National Heritage Responders (NHR)

The National Heritage Responders (NHR) - formerly the American Institute for Conservation - Collections Emergency Response Team (AIC-CERT) - responds to the needs of cultural institutions during emergencies and disasters through coordinated efforts with first responders, state agencies, vendors and the public. Volunteers can provide advice and referrals by phone at the number above.

Requests for onsite assistance will be forwarded by the volunteer to the NHR Coordinator and Emergency Programs Coordinator for response. Less urgent questions can also be answered by emailing

Hurricane damage to the History Society on MS coast.
Photo by Paul Messier

In 2007 the Foundation of the American Institute for Conservation Historic and Artistic Works (FAIC) received funding from the Institute for Museum and Library Services to develop a series of advanced workshops to train conservators and other library and museum professionals. These dynamic and highly successful workshops produced a group of 61 ”rapid responders” who are trained to react to disasters.

43 additional NHR members were trained in 2011, again with support from the Institute of Museum and Library Services, bringing the total number of volunteers to 107.  The expanded group provides better geographic coverage and a wider set of skills in responding to collections.

NHR began in part as a reaction to hurricanes Katrina and Rita, which struck New Orleans in the summer of 2005. Conservators possessed the much-needed expertise to save collections, but the administrative structure to coordinate the distribution of those skills was lacking. The program has since developed into a cohesive volunteer group of strongly committed conservators and other collections care professionals who monitor disasters as they occur across the nation and respond accordingly.

The group provides assistance by phone and email to collecting institutions affected by everything from leaking pipes to roof damage. NHR has deployed experts to assist with major floods in the Midwest and Hurricane Ike, both in 2008, and to other events. After each event, information is shared and techniques are evaluated and refined by team members.

Who Are The National Heritage Responders?

Where they are located

The National Heritage Responders come from all corners of the United States, including Alaska and Hawaii (as well as American Samoa, not pictured above).

The skills they offer

They are conservators, archivists, collection managers, and other professionals. Together, they have a diverse skill set and have experience in handling a wide range of materials, from paper to textiles to paintings and more!

NHR Responses

Hurricane Florence

NHR teams are standing by to assist collecting institutions once needs are assessed and it is safe to work in the region. Updates will be posted to the AIC blog.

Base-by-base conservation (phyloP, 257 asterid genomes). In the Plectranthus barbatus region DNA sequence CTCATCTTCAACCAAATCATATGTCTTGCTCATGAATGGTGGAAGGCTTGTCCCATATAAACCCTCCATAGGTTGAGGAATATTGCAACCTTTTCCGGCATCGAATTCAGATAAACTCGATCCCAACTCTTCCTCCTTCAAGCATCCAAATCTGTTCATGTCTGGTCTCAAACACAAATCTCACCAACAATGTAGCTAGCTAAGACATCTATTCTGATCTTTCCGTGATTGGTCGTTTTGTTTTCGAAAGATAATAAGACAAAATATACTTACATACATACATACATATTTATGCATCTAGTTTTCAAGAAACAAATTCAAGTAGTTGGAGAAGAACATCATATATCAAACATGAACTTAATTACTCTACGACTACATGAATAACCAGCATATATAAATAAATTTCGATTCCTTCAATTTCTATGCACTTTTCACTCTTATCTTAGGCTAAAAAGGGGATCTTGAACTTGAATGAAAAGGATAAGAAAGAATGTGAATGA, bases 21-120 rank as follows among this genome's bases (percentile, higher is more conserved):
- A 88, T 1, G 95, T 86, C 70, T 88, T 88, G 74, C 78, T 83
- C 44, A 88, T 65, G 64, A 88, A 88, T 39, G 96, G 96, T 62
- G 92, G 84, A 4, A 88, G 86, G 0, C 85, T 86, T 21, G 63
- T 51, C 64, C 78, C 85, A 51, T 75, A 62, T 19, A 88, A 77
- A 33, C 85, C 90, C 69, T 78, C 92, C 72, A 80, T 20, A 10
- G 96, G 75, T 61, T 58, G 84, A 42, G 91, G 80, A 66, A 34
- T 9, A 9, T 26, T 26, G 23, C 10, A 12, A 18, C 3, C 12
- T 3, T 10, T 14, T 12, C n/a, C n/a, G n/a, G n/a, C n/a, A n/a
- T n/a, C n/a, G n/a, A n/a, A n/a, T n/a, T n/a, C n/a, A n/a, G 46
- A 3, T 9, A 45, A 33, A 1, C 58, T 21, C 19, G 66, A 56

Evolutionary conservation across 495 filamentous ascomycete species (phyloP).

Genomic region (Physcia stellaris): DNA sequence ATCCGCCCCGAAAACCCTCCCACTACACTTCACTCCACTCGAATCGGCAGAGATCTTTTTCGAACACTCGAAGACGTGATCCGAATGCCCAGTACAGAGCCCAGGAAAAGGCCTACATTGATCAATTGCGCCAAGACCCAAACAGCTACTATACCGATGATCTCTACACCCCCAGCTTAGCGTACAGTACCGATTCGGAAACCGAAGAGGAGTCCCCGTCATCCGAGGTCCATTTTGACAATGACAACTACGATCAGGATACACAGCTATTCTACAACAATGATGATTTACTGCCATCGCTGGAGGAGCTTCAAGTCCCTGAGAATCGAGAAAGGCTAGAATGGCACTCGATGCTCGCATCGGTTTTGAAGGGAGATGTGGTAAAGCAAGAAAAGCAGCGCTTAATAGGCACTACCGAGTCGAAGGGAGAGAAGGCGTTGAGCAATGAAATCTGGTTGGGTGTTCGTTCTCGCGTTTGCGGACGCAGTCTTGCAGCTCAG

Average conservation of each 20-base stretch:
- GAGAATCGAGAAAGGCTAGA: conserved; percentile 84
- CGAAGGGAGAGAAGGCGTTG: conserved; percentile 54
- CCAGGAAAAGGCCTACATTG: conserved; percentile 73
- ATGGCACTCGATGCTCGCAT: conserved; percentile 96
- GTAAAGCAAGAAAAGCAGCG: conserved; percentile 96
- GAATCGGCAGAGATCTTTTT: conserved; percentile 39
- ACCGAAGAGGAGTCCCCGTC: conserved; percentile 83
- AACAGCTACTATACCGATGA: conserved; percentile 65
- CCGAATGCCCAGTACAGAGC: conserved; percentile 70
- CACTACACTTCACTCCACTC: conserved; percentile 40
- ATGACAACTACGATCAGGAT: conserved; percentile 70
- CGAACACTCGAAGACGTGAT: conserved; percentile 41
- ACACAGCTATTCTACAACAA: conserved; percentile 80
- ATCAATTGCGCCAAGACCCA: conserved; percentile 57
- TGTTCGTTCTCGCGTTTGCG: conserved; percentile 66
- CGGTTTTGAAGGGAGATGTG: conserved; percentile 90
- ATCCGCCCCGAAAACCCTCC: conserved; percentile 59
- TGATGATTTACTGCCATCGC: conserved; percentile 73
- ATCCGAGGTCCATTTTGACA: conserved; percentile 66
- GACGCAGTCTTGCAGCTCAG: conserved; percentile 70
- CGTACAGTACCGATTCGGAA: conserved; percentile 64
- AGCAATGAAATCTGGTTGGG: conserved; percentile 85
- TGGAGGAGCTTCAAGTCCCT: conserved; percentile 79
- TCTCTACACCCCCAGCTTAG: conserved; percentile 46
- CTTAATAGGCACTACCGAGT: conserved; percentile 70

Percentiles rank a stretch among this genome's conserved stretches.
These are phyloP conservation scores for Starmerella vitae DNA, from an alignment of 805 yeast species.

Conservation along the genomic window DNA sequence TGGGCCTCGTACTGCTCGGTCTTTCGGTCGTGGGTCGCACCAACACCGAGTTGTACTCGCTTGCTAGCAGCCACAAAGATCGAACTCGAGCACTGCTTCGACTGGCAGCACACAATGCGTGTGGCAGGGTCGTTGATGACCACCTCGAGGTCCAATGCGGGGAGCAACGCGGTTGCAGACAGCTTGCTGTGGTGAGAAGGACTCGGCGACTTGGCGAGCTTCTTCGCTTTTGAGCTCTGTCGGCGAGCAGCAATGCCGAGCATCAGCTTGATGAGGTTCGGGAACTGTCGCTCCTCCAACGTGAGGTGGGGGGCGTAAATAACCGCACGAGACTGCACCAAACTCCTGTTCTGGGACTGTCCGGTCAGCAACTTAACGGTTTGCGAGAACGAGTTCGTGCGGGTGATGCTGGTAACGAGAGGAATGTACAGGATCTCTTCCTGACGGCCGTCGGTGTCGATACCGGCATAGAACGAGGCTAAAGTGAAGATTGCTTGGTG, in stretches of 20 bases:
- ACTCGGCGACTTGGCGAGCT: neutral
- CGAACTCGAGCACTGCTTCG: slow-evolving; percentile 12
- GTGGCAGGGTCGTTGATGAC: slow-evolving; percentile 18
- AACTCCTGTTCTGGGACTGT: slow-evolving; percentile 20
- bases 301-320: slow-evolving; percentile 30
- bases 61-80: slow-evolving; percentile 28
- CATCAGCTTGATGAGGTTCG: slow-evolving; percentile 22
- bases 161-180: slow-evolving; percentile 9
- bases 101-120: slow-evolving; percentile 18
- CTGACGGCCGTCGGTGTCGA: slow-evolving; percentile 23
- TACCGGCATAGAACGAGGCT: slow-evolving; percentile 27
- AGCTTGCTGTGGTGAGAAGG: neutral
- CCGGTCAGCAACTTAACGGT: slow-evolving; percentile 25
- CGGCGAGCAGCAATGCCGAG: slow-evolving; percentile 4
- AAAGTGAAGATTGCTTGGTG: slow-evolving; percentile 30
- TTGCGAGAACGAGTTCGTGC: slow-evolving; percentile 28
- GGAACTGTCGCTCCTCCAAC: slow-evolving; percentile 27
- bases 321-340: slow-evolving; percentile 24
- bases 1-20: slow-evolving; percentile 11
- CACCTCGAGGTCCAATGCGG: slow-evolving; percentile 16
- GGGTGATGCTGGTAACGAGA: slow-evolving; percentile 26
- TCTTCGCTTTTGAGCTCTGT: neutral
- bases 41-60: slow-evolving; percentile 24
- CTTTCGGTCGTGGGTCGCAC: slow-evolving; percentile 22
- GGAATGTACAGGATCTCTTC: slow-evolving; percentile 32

Hurricanes Harvey, Irma, and Maria

NHR members and teams deployed to assist institutions in Texas, Florida, and Puerto Rico after the 2017 hurricanes struck, and provided advice to collections in the Virgin Islands and Northern California as well. Learn more about FAIC's activities on the AIC blog.

Superstorm Sandy

NHR had volunteer conservators helping in New York, providing assistance and advice to those affected by Hurricane Sandy. On Nov. 4, 2012, MoMA and NHR hosted an informational seminar for artists and art owners. Sotheby's generously donated a Leadership Gift in support of NHR's activities, which allowed conservators to reach out further to arts communities.

Haiti Earthquake

FAIC joined the Smithsonian Institution and the U.S. Committee of the Blue Shield (USCBS) to help recover cultural and historic artifacts damaged by the January 12 earthquakes in Haiti. FAIC sent 21 conservators for a total of 233 days in 2010, with the support of the National Endowment for the Humanities, National Endowment for the Arts, Institute of Museum and Library Services, and donations from individuals.

Minot, ND Floods

NHR  had "boots on the ground" Friday, August 5, 2011 to assist the Ward County Historical Society in Minot, North Dakota. The call for volunteers went out on Tuesday afternoon. By Thursday, we had an Incident Action Plan, a three-person team, and airline tickets, car rental, and hotel rooms booked. This is a real testament to the dedication of the team volunteers and to the maturing nature of NHR.

Hurricane Ike

On September 13, 2008, Hurricane Ike struck Galveston, Texas as a category 2 hurricane with a storm surge classified as category 4 and winds of 120 miles per hour (193 km/h). As a city on the Gulf Coast, Galveston has been bombarded by hurricanes in the past and the city has good disaster response plans in place. Still, Ike surpassed what could be planned for. In fact, the perimeter of the island was changed from the storm.

Image: Damage from Hurricane Ike in Galveston, TX. Photo by Karen Pavelka

Read more about NHR responses > > >

Support NHR

We invite you to support this important resource for America’s collections. Although team members volunteer their time, FAIC must pay for their travel, lodging, meals, and supplies, as well as the overall management of the program. Please click here to make your contribution.

Need Help Now?

Need assistance now due to a disaster? 

Call NHR 202.661.8068, available 24/7.